Back to overview,Home naval-today US Navy surges cruiser Monterey following recent collisions View post tag: US Navy Authorities View post tag: US 7th Fleet The US Navy has deployed Ticonderoga-class guided-missile cruiser USS Monterey (CG 61) and will deploy another destroyer to make up lost ballistic missile defense capability after two guided missile destroyers were severely damaged in recent collisions.USS Monterey departed Naval Station Norfolk October 16, for a surge deployment to the US 5th Fleet and US 6th Fleet areas of operation.An additional destroyer, the USS O’Kane, is to be deployed with the same task. According to USNI News, the USS O’Kane was set for an independent deployment before being tasked to head for the US 7th Fleet area of operations for ballistic missile defense support.The two ships are being deployed after the collisions of USS Fitzgerald and USS John S. McCain earlier this year. The lives of 17 US Navy sailors were lost in the two collisions.The guided-missile cruiser USS Monterey (CG 61), a component of Carrier Strike Group (CSG) 10, returned to Naval Station Norfolk January 19 following a 7 1/2 month long deployment to 5th and 6th Fleet area of operations. She is part of the Navy’s optimized fleet response plan.Monterey will ensure a continuous ballistic missile defense presence and uninterrupted support for potential tasking.“I am inspired and motivated by the crew of USS Monterey. I could not be more proud and honored to serve with this crew,” said Capt. Dave Stoner, Monterey’s commanding officer. “The effort and skills demonstrated over the last two months is a testament to the strength and abilities of this crew. These Sailors have epitomized this ship’s motto, ‘Rough in Battle, Ready in Peace’.” US Navy surges cruiser Monterey following recent collisions View post tag: USS Monterey View post tag: BMD October 17, 2017 Share this article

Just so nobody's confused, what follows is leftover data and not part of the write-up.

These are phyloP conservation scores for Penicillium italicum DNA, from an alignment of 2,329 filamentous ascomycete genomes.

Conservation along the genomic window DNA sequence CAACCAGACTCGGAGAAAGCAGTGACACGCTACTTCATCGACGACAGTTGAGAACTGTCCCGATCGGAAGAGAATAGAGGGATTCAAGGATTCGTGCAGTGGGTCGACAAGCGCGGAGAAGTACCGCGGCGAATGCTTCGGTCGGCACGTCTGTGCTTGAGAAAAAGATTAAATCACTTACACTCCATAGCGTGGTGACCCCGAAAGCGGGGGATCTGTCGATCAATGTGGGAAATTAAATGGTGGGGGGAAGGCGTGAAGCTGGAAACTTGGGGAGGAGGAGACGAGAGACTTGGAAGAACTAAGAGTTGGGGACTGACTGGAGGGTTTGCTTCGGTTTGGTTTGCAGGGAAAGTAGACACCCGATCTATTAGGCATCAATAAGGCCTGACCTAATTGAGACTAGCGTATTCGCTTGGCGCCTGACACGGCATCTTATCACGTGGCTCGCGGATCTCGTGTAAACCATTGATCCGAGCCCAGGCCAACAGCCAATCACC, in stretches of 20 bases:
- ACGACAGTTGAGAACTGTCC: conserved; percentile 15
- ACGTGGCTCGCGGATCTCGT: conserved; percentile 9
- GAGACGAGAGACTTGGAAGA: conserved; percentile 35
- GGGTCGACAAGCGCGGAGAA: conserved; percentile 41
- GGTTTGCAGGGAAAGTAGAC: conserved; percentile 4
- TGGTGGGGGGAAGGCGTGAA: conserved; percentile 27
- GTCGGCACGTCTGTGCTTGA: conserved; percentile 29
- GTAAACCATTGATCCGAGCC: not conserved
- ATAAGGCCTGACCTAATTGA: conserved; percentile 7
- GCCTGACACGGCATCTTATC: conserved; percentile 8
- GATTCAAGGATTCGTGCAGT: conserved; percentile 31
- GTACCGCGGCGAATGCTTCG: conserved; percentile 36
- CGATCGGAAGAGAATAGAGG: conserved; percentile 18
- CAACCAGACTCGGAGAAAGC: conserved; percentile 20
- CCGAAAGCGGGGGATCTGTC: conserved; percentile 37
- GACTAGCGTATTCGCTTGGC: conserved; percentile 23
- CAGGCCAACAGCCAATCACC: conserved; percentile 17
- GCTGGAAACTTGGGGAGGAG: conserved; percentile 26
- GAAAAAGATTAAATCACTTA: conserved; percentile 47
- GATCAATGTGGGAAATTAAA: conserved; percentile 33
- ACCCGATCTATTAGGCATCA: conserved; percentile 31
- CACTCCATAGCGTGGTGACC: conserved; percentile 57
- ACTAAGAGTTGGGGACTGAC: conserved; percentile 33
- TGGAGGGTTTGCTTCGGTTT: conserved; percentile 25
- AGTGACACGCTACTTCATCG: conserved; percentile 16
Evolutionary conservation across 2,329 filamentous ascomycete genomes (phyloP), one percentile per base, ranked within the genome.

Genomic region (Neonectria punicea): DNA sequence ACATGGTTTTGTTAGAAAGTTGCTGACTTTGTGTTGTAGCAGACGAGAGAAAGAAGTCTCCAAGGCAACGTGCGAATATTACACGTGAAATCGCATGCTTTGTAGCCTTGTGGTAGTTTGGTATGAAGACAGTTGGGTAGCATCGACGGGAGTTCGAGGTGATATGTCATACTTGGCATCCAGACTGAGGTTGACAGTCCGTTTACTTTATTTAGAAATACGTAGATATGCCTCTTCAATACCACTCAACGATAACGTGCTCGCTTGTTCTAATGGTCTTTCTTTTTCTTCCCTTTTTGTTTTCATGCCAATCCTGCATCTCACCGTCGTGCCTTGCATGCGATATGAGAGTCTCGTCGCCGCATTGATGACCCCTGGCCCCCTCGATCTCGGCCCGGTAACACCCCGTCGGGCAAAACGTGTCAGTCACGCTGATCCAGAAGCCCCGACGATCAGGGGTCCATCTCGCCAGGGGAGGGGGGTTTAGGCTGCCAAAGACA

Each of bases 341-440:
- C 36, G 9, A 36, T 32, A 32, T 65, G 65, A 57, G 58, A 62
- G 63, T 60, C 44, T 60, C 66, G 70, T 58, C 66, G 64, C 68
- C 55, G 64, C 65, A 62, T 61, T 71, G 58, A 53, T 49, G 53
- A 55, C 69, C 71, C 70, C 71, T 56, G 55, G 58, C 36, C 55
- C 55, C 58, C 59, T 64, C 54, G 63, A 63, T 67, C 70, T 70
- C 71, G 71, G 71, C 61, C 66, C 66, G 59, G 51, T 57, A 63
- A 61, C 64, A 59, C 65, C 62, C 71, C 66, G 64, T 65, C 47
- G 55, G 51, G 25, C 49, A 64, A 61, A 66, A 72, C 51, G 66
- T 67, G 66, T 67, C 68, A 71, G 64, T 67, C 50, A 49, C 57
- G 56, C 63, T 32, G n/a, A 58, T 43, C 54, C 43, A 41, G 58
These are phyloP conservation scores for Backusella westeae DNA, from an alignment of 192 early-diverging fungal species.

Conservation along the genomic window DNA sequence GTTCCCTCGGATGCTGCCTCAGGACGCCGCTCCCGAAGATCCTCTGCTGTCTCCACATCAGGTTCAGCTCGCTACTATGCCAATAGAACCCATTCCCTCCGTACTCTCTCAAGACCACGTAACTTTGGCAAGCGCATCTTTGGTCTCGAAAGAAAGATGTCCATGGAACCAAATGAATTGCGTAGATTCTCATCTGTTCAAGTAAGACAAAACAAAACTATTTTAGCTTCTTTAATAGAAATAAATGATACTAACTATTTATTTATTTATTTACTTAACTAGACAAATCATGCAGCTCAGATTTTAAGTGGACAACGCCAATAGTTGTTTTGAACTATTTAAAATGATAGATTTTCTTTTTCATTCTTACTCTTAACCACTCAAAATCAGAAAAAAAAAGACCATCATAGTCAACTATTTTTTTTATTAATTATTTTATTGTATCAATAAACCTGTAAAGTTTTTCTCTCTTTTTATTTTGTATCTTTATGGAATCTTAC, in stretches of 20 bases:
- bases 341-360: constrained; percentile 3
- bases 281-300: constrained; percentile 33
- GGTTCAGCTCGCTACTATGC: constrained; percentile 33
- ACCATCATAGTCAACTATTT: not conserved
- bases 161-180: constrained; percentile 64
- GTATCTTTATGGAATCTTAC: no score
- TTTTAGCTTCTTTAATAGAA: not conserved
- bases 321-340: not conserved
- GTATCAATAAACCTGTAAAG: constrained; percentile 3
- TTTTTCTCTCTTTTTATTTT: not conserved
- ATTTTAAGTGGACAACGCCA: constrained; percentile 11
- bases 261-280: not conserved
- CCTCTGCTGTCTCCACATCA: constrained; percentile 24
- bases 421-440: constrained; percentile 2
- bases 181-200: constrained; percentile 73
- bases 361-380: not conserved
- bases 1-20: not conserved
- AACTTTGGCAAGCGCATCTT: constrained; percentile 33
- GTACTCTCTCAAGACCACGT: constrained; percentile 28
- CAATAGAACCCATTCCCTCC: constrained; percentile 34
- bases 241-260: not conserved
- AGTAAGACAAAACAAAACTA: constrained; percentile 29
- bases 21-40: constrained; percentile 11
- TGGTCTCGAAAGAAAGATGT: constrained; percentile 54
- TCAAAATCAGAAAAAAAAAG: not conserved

Researcher sketches findings of NASA study of how zero gravity affects the body Most everybody is familiar with the Big Bang — the notion that an impossibly hot, dense universe exploded into the one we know today. But what do we know about what came before?In the quest to resolve several puzzles discovered in the initial condition of the Big Bang, scientists have developed a number of theories to describe the primordial universe, the most successful of which — known as cosmic inflation — describes how the universe dramatically expanded in size in a fleeting fraction of a second right before the Big Bang.But as successful as the inflationary theory has been, controversies have led to active debates over the years.Some researchers have developed very different theories to explain the same experimental results that have supported the inflationary theory so far. In some of these theories, the primordial universe was contracting instead of expanding, and the Big Bang was thus a part of a Big Bounce.Some researchers — including Avi Loeb, the Frank B. Baird, Jr. Professor of Science and chair of the Astronomy Department — have raised concerns about the theory, suggesting that its seemingly endless adaptability makes it all but impossible to test.“The current situation for inflation is that it’s such a flexible idea … it cannot be falsified experimentally,” Loeb said. “No matter what result of the observable people set out to measure would turn out to be, there are always some models of inflation that can explain it.” Therefore, experiments can only help to nail down some model details within the framework of the inflationary theory, but cannot test the validity of the framework itself. However, falsifiability should be a hallmark of any scientific theory.That’s where Xingang Chen comes in.Xingang Chen is one of the authors of a new study that examines what the universe looked like before the Big Bang. Jon Chase/Harvard Staff PhotographerA senior lecturer in astronomy, Chen and his collaborators for many years have been developing the idea of using something he called a “primordial standard clock” as a probe of the primordial universe. Together with Loeb and Zhong-Zhi Xianyu, a postdoctoral researcher in the Physics Department, Chen applied this idea to the noninflationary theories after he learned about an intense debate in 2017 that questioned whether inflationary theories make any predictions at all. In a paper published as an Editor’s Suggestion in Physical Review Letters, the team laid out a method that may be used to falsify the inflationary theory experimentally.In an effort to find some characteristic that can separate inflation from other theories, the team began by identifying the defining property of the various theories — the evolutionary history of the size of the primordial universe. “For example, during inflation, by definition the size of the universe grows exponentially,” Xianyu said. “In some alternative theories, the size of the universe contracts — in some very slowly and in some very fast.“The conventional observables people have proposed so far have trouble distinguishing the different theories because these observables are not directly related to this property,” he continued. “So we wanted to find what the observables are that can be linked to that defining property.”The signals generated by the primordial standard clock can serve this purpose.That clock, Chen said, is any type of massively heavy elementary particle in the energetic primordial universe. Such particles should exist in any theory, and they oscillate at some regular frequency, much like the swaying of a clock’s pendulum.The primordial universe was not entirely uniform. Quantum fluctuations became the seeds of the large-scale structure of today’s universe and one key source of information physicists rely on to learn about what happened before the Big Bang. The theory outlined by Chen suggests that ticks of the standard clock generated signals that were imprinted into the structure of those fluctuations. And because standard clocks in different primordial universes would leave different patterns of signals, Chen said, they may be able to determine which theory of the primordial universe is most accurate.“If we imagine all the information we learned so far about what happened before the Big Bang is in a roll of film frames, then the standard clock tells us how these frames should be played,” Chen explained. “Without any clock information, we do not know if the film should be played forward or backward, fast or slow — just like we are not sure if the primordial universe was inflating or contracting, and how fast it did that. This is where the problem lies. The standard clock put time stamps on each of these frames when the film was shot before the Big Bang, and tells us what this film is about.”The team calculated how these standard clock signals should look in noninflationary theories, and suggested how to search for them in astrophysical observations. “If a pattern of signals representing a contracting universe were found,” Xianyu said, “it would falsify the entire inflationary theory, regardless of what detailed models one constructs.”The success of this idea lies in experimentation. “These signals will be very subtle to detect,” Chen said. “Our proposal is that there should be some kind of massive fields that have generated these imprints and we computed their patterns, but we don’t know how large the overall amplitude of these signals is. It may be that they are very faint and very hard to detect, so that means we will have to search in many different places.“The cosmic microwave background radiation is one place,” he continued. “The distribution of galaxies is another. We have already started to search for these signals and there are some interesting candidates already, but we still need more data.”This research was supported with funding from the Black Hole Initiative at Harvard University and the Center of Mathematical Sciences and Applications, Harvard University. Scientists are using the universe as a ‘cosmological collider’ Paves the way for the future discovery of new physics Related Twins in space The Daily Gazette Sign up for daily emails to get the latest Harvard news.